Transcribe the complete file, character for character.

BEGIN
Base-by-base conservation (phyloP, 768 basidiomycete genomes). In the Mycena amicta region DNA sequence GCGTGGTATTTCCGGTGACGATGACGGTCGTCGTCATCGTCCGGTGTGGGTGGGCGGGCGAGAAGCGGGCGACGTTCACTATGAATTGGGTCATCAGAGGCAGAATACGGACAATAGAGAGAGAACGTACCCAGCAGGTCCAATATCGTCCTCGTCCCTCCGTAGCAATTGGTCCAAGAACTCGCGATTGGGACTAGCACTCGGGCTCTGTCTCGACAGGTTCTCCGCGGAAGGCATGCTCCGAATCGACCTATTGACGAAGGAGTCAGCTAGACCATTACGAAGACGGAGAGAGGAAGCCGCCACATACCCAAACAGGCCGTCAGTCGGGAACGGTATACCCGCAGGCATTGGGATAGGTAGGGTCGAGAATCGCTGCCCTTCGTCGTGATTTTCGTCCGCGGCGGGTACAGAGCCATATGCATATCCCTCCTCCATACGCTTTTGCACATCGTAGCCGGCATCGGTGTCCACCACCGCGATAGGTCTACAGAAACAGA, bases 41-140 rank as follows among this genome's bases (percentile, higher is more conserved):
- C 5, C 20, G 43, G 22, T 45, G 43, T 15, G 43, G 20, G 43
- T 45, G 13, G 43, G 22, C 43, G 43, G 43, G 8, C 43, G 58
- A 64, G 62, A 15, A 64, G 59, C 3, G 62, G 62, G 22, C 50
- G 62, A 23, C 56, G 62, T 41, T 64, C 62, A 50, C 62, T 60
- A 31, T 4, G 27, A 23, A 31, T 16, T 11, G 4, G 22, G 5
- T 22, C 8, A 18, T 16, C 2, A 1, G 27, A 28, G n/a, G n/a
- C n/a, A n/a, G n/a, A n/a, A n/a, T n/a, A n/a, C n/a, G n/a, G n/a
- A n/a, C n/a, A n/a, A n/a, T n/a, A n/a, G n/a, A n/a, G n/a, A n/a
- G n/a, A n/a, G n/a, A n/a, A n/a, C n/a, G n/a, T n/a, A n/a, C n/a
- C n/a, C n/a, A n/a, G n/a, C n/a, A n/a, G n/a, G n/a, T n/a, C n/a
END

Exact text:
Base-by-base conservation (phyloP, 768 basidiomycete genomes). In the Mycena amicta region DNA sequence GCGTGGTATTTCCGGTGACGATGACGGTCGTCGTCATCGTCCGGTGTGGGTGGGCGGGCGAGAAGCGGGCGACGTTCACTATGAATTGGGTCATCAGAGGCAGAATACGGACAATAGAGAGAGAACGTACCCAGCAGGTCCAATATCGTCCTCGTCCCTCCGTAGCAATTGGTCCAAGAACTCGCGATTGGGACTAGCACTCGGGCTCTGTCTCGACAGGTTCTCCGCGGAAGGCATGCTCCGAATCGACCTATTGACGAAGGAGTCAGCTAGACCATTACGAAGACGGAGAGAGGAAGCCGCCACATACCCAAACAGGCCGTCAGTCGGGAACGGTATACCCGCAGGCATTGGGATAGGTAGGGTCGAGAATCGCTGCCCTTCGTCGTGATTTTCGTCCGCGGCGGGTACAGAGCCATATGCATATCCCTCCTCCATACGCTTTTGCACATCGTAGCCGGCATCGGTGTCCACCACCGCGATAGGTCTACAGAAACAGA, bases 41-140 rank as follows among this genome's bases (percentile, higher is more conserved):
- C 5, C 20, G 43, G 22, T 45, G 43, T 15, G 43, G 20, G 43
- T 45, G 13, G 43, G 22, C 43, G 43, G 43, G 8, C 43, G 58
- A 64, G 62, A 15, A 64, G 59, C 3, G 62, G 62, G 22, C 50
- G 62, A 23, C 56, G 62, T 41, T 64, C 62, A 50, C 62, T 60
- A 31, T 4, G 27, A 23, A 31, T 16, T 11, G 4, G 22, G 5
- T 22, C 8, A 18, T 16, C 2, A 1, G 27, A 28, G n/a, G n/a
- C n/a, A n/a, G n/a, A n/a, A n/a, T n/a, A n/a, C n/a, G n/a, G n/a
- A n/a, C n/a, A n/a, A n/a, T n/a, A n/a, G n/a, A n/a, G n/a, A n/a
- G n/a, A n/a, G n/a, A n/a, A n/a, C n/a, G n/a, T n/a, A n/a, C n/a
- C n/a, C n/a, A n/a, G n/a, C n/a, A n/a, G n/a, G n/a, T n/a, C n/a